Awareness of cybersecurity danger has skyrocketed in recent years. In 2004, the entire global cybersecurity market totaled $3.5 billion — by 2014, it exceeded $120 billion. However, almost all this attention has been on attack vectors such as software, applications, infrastructure, and human/social behavior. Firmware — code that is loaded onto a device when it's built and is mostly hidden from the end user — is a dangerous new attack vector. It is largely firmware concerns that are driving the debate around devices made by the Chinese firm Huawei.
The emergence of firmware as a new attack vector has reignited an age-old debate within industry: Who's responsible for addressing device cybersecurity? Is it the device manufacturer, or is it the company purchasing the device? This "chicken or the egg" debate has hampered cybersecurity for too long. Unaddressed, it could also torpedo the emergence of the Internet of Things (IoT), which is expected to produce billions of Internet-connected devices run by firmware — cameras, printers, speakers, appliances.
The government's answer to the question of responsibility is becoming quite clear. In the face of increasingly aggressive and sophisticated cyberattacks, there has been a focus on securing the Department of Defense (DoD) supply chain. This means the cybersecurity practices of contractors have come under more intense review. The mechanism for doing so is through Defense Federal Acquisition Regulation Supplements, or DFARs.
DFAR 252.204-7012 pertains to regulations around how contractors must safeguard covered defense information, and how they need to report cyber incidents. To enforce these requirements, the DoD has launched its Cybersecurity Maturity Model Certification (CMMC) initiative, which will require contractors achieve certification by late 2020 to participate in the national defense supply chain.
These regulations also reflect an increasing willingness of government to hold companies responsible for cybersecurity vulnerabilities in their products. For example, Cisco recently agreed to pay $8.6 million to settle litigation claiming the company violated the False Claims Act by not addressing vulnerabilities in its video surveillance products sold to the US government. The company ignored the warnings of an internal whistleblower and continued to sell the product for years before revealing the potential cybersecurity holes publicly.
Of course, the threat extends beyond government networks to private industry and academia as well. Recently, I was speaking with Bill Priestap, former assistant director of the FBI's counterintelligence division, at a recent cyber summit held in Baltimore, Maryland. He shared with me the following quote:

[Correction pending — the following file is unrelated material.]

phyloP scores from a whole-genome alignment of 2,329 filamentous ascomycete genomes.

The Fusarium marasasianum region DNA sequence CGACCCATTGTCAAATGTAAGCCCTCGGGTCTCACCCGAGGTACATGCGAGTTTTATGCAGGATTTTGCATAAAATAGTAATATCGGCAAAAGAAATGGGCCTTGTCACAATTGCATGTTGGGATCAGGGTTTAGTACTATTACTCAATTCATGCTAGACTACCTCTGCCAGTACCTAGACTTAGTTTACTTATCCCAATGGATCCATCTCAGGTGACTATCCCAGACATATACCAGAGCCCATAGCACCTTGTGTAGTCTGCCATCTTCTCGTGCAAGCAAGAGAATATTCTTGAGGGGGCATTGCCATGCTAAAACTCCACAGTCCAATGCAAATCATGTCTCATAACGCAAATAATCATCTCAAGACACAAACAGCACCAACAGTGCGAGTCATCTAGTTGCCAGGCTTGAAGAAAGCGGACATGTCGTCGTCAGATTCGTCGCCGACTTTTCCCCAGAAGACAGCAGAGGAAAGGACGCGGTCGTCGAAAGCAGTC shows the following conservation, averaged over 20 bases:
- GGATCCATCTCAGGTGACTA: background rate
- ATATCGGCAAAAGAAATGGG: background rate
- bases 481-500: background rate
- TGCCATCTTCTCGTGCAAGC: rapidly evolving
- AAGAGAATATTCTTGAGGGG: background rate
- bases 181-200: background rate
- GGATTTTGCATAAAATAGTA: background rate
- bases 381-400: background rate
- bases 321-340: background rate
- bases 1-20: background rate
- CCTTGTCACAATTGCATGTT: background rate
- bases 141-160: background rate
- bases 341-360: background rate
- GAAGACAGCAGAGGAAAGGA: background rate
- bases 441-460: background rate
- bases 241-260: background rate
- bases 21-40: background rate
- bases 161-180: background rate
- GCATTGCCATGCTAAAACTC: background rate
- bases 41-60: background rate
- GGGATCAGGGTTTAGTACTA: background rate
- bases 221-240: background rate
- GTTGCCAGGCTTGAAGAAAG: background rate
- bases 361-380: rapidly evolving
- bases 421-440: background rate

Nation state adversaries are employing a variety of means to try to gain insight into our companies and research institutions, and today our approach to protecting proprietary information must be more comprehensive. Among other things, this involves understanding and addressing supply chain risks, including those associated with firmware.
The counter narrative from the industry regarding taking on such cybersecurity responsibility has been the difficulty and additional cost. Many cybersecurity products involve technology from multiple firms, increasing the complexity of the challenge. Firmware images and libraries are often delivered as binaries for insertion into software, meaning there is no access to the source code. In the business-to-government space, additional quality assurance time and costs need to be borne without a guarantee of resulting business.
There is some validity to these arguments, but times have changed and companies must step up and accept responsibility for the cybersecurity of their offerings. It's become the table stakes for doing business.
Leading companies can also view increased firmware security as a differentiator. New technology startups have emerged, some headed by former intelligence personnel, that simplify and automate the firmware analysis process. File systems can be extracted and scans run to detect things like backdoor accounts, out of date software and potential zero-day vulnerabilities. Companies have better technology today to inspect and validate the components provided by their vendors.
It's time for cybersecurity manufacturers and solution providers to step up and show leadership in addressing firmware security. Better tools are available, and government regulation is increasingly making it mandatory. Embracing the challenge head on will increase confidence in IoT devices, be better for their bottom lines and ensure the continued growth of the cybersecurity industry overall.
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